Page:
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What an Undecided Trump-Biden Voter Sounds Like
Here’s what they’re struggling with.
THE OVERWHELMING MAJORITY of Trump-to-Biden voters we focus group monthly for the Swing Voter Project, as well as those we interviewed in May with the Washington Post, do not want either Donald Trump or Joe Biden as their choices in 2024. But if they had to select one of these two unappealing options, most would swallow hard and take four more years of Biden over four more years of Trump.
Then there is a much smaller percentage who’d take Trump back—mainly in hope of an economy better than the current one. And then, beyond them, there is an even tinier minority who truly struggle to make up their minds.
What do these undecideds sound like? And how can they remain in limbo when it comes to two clear, very different, alternatives?
Eric, 43, from Monroe, North Carolina, explained his indecision this way:
I was hoping for some change [with Biden]. There has definitely been change, but I don’t know it was the [kind of] change it would [turn out to] be, quite honestly. I think we’ve seen the economy get far worse . . . and some of our policies I think are weakening regarding other countries.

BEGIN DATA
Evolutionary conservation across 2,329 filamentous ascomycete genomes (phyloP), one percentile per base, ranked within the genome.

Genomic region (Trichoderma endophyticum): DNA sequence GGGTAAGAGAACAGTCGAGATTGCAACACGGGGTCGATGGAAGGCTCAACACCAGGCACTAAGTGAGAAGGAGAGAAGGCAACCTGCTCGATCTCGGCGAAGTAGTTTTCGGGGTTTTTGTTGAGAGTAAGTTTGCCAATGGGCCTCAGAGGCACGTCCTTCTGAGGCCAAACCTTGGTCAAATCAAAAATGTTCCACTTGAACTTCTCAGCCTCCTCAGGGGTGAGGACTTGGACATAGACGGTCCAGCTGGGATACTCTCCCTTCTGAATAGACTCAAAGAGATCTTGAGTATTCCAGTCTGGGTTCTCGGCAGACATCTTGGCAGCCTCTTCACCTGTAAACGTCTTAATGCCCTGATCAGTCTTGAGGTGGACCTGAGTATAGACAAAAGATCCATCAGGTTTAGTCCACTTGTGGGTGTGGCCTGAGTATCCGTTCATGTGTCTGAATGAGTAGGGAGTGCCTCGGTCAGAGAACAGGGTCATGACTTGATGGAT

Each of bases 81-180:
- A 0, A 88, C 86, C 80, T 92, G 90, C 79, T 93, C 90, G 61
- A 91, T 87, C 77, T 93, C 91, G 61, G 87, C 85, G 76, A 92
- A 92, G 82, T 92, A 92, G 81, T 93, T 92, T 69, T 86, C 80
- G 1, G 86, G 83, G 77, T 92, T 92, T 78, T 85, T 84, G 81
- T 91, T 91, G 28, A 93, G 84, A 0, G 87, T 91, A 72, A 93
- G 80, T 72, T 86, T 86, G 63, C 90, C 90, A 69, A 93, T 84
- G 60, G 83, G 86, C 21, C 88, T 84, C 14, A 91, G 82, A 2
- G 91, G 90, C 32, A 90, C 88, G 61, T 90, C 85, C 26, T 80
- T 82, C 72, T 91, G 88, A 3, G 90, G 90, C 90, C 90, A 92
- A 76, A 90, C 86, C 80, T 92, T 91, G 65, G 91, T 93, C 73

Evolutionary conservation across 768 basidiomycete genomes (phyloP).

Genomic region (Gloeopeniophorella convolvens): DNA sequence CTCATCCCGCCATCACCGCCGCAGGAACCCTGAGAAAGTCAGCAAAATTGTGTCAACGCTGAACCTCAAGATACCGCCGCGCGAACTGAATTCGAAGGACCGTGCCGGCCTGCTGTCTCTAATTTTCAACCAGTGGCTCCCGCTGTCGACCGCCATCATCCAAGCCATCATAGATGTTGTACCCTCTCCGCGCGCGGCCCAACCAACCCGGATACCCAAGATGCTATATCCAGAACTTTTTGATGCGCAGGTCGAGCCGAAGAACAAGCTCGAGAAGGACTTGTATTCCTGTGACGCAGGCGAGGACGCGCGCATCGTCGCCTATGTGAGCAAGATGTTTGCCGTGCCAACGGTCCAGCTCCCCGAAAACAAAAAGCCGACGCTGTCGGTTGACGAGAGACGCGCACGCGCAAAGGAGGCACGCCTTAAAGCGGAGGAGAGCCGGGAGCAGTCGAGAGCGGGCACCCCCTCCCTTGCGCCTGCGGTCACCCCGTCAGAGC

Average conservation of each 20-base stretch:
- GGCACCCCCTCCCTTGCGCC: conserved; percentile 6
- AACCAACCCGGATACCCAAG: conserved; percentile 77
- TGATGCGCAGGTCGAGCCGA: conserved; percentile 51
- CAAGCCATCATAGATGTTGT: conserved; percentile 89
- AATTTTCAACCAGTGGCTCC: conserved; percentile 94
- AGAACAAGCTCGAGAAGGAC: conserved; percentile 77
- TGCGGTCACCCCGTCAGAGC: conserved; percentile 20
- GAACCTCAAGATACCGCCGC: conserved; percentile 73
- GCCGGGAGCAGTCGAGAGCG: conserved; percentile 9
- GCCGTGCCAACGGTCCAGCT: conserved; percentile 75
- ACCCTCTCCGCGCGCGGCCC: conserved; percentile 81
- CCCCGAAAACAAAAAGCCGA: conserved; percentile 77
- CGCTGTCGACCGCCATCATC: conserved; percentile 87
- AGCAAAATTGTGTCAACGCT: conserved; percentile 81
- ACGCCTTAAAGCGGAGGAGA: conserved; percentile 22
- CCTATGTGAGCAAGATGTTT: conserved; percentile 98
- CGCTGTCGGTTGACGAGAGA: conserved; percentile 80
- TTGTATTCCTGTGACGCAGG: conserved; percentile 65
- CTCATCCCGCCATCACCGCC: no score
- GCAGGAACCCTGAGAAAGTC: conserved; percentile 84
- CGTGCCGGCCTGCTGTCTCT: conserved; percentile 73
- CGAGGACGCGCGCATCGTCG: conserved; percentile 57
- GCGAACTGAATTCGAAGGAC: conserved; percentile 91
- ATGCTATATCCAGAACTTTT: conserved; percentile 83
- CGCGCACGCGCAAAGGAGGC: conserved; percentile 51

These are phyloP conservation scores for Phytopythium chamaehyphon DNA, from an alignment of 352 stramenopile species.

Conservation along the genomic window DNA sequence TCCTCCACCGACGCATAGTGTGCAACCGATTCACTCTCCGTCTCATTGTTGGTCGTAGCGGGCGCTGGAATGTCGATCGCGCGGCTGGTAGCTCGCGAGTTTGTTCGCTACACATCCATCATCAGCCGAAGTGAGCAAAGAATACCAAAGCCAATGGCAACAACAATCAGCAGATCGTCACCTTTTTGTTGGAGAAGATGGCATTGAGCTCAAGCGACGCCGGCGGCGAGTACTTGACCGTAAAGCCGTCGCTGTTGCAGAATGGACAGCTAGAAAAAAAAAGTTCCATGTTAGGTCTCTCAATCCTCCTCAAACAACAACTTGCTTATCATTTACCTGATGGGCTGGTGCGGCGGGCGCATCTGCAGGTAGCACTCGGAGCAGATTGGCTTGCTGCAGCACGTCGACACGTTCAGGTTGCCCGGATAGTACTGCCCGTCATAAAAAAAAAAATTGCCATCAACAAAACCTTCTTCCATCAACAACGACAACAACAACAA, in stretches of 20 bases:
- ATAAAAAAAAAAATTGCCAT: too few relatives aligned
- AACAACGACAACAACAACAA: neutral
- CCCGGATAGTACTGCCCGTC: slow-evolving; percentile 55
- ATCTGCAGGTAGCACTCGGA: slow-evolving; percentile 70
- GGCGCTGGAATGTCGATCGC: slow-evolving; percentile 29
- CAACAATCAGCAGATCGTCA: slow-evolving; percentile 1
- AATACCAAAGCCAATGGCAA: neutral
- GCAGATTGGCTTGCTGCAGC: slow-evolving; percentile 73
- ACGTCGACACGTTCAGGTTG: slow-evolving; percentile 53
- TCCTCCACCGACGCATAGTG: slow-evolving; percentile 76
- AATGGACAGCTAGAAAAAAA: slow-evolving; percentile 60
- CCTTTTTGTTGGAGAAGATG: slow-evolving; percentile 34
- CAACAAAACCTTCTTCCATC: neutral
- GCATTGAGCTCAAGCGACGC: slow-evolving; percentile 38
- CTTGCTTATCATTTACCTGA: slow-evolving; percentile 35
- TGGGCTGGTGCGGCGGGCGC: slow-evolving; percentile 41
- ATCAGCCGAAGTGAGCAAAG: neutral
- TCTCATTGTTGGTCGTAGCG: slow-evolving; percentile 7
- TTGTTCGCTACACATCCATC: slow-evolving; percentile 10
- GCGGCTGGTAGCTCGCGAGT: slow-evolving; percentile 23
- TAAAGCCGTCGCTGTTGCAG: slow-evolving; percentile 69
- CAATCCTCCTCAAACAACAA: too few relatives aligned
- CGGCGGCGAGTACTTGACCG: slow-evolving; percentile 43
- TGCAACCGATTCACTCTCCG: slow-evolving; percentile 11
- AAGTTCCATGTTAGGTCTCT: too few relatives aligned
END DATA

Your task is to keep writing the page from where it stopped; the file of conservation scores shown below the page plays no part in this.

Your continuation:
[In a Trump-Biden rematch], I would have to really dig deep to figure out which one [I’d vote for]. Frankly, I’m one that really looks at the last four years as a resumé, and if it hasn’t gone real well, then I look for change. Frankly, that’s where we’re at for me with Biden, so I’d probably lean towards Trump just because I can’t see four more years, beyond what we have, with Biden. From the economy standpoint, I thought it was a little bit stronger [under Trump] . . .
But I chose Biden because I was looking for a change [from Trump in 2020]. I thought Trump made an embarrassment of the office, to be honest with you, and that was disappointing, too. [The deciding factor] for me is Biden’s performance, which is inclusive of the state of the economy. For me, that really determines it.
Let’s unpack this comment to see what’s really going on.
Eric sounds like many of the swing voters we interview—he operates in a state of perpetual dissatisfaction with whoever is president. He lost faith in Trump after voting for him and has now lost faith in Biden. It appears he’s leaning towards Trump in 2024, but wants to keep his options open in case the economy improves. It’s hard to envision, though, what would convince Eric that the economy is performing better in 2024 than it is in mid-2023—or better than it was in 2020 when Trump left office.